S.M. City Council to consider red-light cameras
By Malia Spencer/Senior Staff Writer

After months of discussion, the Santa Maria City Council is finally hearing a proposal to bring red-light enforcement cameras to intersections within the city.

For the council that has identified traffic safety as its top priority, city staff is recommending conceptual approval of a red-light enforcement program. Staff is also recommending that the council authorize public works officials to negotiate an agreement with Rhode Island-based Nestor Traffic Systems.

If the council approves the program, city officials estimate that the first cameras can be in place within 90 days.

The council is slated to hold a public hearing on the matter at 6:30 p.m. Tuesday at City Hall, 110 E. Cook St.

Nestor emerged as the top candidate for the contract after two proposals were reviewed by representatives from the city's public works and police departments, the city manager's office, Caltrans and the Auto Club of Southern California, according to the council staff report.

The Nestor proposal includes the company setting up the camera system, said Police Chief Danny Macagni.

Each morning images from the cameras are downloaded to computers in the traffic bureau and an officer checks them to either accept or reject a photo, he said.

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Once a photo is accepted - meaning officers can clearly see the driver, the car and that a violation has occurred - then the image is sent back to Nestor, Macagni said. The company then identifies the driver through a connection with the Department of Motor Vehicles, and issues a citation.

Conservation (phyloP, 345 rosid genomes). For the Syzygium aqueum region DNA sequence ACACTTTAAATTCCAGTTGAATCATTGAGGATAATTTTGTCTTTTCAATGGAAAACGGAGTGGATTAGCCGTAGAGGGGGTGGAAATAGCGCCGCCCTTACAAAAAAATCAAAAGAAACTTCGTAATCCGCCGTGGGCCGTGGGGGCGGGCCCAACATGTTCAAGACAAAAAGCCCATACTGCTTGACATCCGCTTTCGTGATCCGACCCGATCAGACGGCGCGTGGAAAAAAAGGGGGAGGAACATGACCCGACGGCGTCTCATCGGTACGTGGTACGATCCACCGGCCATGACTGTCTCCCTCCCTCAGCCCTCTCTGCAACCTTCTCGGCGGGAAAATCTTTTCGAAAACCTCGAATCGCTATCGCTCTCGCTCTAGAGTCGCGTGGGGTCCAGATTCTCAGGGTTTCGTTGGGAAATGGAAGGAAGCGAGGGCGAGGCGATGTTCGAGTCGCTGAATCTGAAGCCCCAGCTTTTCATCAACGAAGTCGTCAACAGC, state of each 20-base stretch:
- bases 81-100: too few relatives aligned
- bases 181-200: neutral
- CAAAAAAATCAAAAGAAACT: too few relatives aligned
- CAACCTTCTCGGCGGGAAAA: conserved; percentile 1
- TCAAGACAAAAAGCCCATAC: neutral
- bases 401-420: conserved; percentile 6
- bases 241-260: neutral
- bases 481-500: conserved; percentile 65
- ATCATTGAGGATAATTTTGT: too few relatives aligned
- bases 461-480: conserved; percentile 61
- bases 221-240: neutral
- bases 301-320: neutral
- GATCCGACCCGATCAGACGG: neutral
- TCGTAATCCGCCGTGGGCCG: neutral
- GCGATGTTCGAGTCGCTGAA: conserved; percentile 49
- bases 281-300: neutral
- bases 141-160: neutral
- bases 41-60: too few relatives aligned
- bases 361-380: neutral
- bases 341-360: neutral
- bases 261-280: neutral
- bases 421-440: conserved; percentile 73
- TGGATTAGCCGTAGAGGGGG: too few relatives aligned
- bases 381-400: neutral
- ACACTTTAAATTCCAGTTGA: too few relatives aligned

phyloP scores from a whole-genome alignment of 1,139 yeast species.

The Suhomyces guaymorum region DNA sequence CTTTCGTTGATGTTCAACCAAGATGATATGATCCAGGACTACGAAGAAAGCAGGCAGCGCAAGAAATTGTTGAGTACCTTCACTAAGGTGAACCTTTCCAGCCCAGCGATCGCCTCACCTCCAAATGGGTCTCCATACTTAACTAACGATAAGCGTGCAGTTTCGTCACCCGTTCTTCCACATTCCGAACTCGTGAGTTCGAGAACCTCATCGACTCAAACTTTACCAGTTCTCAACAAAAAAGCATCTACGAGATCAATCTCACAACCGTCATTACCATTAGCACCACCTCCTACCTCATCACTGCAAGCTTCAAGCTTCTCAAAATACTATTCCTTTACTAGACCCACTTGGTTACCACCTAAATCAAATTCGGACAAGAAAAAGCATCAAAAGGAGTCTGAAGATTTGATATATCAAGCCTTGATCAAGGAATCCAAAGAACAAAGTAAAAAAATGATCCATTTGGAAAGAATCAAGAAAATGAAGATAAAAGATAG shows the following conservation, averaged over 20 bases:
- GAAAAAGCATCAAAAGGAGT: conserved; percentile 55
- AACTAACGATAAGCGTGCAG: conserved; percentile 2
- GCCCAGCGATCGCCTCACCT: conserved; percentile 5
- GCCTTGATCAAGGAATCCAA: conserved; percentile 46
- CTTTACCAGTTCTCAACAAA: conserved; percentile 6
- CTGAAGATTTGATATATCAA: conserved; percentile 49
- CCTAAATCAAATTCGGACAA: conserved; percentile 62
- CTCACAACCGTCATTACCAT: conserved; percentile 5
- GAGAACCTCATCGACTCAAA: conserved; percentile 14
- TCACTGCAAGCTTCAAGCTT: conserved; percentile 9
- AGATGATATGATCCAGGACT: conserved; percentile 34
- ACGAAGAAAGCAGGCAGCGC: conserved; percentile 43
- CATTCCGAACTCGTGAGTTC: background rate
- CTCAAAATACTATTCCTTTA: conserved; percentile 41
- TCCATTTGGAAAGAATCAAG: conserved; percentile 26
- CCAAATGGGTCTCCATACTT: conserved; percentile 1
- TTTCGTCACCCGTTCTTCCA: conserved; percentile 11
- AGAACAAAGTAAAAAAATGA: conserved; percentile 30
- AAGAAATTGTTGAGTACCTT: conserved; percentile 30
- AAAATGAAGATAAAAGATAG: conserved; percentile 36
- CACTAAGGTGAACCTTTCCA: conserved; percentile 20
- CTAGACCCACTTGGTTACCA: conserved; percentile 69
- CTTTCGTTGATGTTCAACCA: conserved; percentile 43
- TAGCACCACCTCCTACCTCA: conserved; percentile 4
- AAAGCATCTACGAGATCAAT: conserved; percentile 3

A ticket for a first offense costs $390, Macagni said. However, once the program starts, for the first 30 days warning citations will be issued while officials notify the public that red light enforcement has begun.

Any intersection with cameras will have signs warning drivers, and signs at the city's entrances also will indicate there are cameras at intersections, officials said.

City officials note that only red-light violations can be cited with the cameras.

City officials are looking for the program to be “cost neutral” with the fines paying for the system.

It is recommended that three cameras are set up at each intersection at various approaches, according to the staff report, for a cost of $12,800 per intersection.

To begin the program, Nestor proposes a 60-day grace period before payment is due so that the first violations begin to return, according to the staff report.

Macagni is optimistic that cameras will significantly decrease the number of red light violations in the city.

“It's another tool to try to curb this very serious problem we have seen emerge,” Macagni said. “There is an epidemic out there (of people running red lights) and it's a dangerous epidemic.”

As violations and resulting revenue, decrease, the city will be analyzing the costs and benefits of the system, said Assistant City Manager Rick Hayden.

He noted that company officials have indicated the majority of systems pay for themselves. However, if the city must cover some of the cost, Haydon said there is sufficient funding through the city's share of the gas tax.

To start, the city is planning to install cameras at one intersection. That intersection will not be along Broadway or Main Street, because as state highways, those roads are under Caltrans jurisdiction.

City staff are still talking with Caltrans to expand cameras to those roads as well.

Before the meeting, Mayor Larry Lavagnino voiced support for the proposal.

“We have to do something. The violations in Santa Maria are just unacceptable,” he said. “I am all for whatever we need to do to control traffic at these intersections.”

Malia Spencer can be reached at 739-2219 or mspencer@


Oct. 16, 2006